“Sidney, we’re living at the moment in history when it all comes together. You see it, don’t you?”
“White, I see a lot of things,” the President of Pan-Empyrean replied as he looked out from the visage his personal space station presented. There were glasses of the darkest wine in front of them. “Some of them aren’t even for you to know.”
The woman looked pensive for a moment, though not frustrated. “And what does that neurotic monster in the Fracture know, scrying for souls across time and space as she is wont to do?”
“Would it be trite of me to say ‘everything and nothing’?”
“Very, Sidney. Very.” A droll sigh, and she looked down at the table.
“Well, let me cheer you up. She can’t know this. It’s beyond even her. Or rather, it’s outside of her core competencies to figure out the easy way; eventually she’ll find out the hard way, of course, and then I’ll deal with that. But a Time Lord…”
White sucked in her breath. “So I’m right.”
Sidney cut her off without confirming or denying that. “It’s not your place, White. Not your’s, and not Black’s, and not Blue’s, and not Red’s.” A dry chuckle. “And certainly not Yellow’s.”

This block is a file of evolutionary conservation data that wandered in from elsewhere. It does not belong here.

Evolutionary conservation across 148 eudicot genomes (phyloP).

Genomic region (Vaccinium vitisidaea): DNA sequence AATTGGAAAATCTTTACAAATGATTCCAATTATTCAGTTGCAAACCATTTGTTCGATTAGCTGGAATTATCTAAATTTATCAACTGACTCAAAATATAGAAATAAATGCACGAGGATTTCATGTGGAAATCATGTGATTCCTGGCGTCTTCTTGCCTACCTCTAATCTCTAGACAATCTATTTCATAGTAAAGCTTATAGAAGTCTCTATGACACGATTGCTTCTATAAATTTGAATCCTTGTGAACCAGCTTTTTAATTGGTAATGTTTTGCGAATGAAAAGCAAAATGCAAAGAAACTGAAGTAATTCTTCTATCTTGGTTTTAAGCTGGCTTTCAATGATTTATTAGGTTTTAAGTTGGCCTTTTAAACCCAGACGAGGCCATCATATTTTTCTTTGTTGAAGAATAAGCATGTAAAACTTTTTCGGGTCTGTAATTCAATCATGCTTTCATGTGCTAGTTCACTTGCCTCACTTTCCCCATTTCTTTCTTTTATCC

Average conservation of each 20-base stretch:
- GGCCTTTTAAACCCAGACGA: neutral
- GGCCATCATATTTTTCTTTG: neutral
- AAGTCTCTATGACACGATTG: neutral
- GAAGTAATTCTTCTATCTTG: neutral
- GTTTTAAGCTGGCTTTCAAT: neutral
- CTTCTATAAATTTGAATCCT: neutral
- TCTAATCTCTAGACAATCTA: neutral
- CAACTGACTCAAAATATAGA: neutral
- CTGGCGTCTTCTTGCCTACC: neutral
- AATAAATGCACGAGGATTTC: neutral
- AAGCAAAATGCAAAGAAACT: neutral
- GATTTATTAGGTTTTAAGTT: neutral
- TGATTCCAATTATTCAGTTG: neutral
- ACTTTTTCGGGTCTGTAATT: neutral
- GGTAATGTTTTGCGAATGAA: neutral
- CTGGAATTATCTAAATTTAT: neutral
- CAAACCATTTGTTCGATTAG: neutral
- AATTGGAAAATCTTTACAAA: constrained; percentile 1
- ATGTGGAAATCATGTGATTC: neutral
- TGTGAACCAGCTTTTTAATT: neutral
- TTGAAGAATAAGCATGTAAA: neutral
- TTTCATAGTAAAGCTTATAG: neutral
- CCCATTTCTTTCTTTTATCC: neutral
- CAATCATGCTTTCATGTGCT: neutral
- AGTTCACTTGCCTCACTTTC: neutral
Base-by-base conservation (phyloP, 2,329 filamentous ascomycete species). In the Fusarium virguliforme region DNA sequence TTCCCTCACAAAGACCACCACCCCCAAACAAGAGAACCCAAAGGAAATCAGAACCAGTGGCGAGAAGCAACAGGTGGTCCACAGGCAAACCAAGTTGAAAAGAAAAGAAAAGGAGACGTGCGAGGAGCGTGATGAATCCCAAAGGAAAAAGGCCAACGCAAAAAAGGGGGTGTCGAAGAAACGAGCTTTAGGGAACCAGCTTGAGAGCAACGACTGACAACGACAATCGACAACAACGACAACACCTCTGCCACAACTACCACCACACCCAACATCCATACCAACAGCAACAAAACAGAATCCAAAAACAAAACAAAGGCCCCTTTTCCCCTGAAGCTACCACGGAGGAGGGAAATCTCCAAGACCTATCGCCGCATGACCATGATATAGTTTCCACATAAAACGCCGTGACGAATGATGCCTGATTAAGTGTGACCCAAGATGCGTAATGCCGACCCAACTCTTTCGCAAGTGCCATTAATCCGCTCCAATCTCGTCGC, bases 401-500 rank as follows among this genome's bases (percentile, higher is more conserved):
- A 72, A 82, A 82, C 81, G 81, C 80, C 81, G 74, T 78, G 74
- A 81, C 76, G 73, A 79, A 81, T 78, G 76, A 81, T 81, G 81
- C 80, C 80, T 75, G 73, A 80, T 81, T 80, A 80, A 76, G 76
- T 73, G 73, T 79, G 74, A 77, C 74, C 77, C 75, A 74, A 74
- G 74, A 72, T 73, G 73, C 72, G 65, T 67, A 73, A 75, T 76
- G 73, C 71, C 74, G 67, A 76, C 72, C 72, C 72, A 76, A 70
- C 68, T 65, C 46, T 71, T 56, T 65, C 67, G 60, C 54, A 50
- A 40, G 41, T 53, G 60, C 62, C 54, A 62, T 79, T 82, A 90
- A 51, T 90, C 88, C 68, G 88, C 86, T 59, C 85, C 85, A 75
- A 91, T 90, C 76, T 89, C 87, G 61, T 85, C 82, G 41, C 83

The woman reached for her glass, her eyes flashing up. “I haven’t run from a fight yet. Let me…”
“It’s not your place. I…” His lips flashed into a grin. “Here. They do need a lot of help. A shaping operation, to use the military term. I’ll tell you what you can do. Do we have a deal?”
The woman tossed back her glass. “I’ll settle for it. Deal me in.”
1 … The Doctor with Everything to Prove
Nah’dur was taller than her mother, the only one of her daughters who was, which sometimes irritated Shai’jhur, but of course she knew where the woman got it from, right along with her brash auburn hair--and she was still much shorter than her other mother had been. Nonetheless, today she was wearing a white t-shirt with a barcode on it which her ample bosom strained at. Her mother knew from pointing her new omnitool at it that the barcode read “I have Tall Dilgar genes, and I’m a successful Surgeon-Commander in the military! It’s okay for Dilgar to be diverse. Get tested today and share your story of Dilgar biodiversity!”
She’d have been shot when I was a girl, Shai’jhur thought. The sigh was mental, as she glanced back to her wife. “Kaveri, I think this is about…”
“Yes, it absolutely is,” Nah’dur raised a hand urgently. “It is absolutely about Zhen’var!”
“Don’t interrupt your mother, girl,” Shai’jhur growled.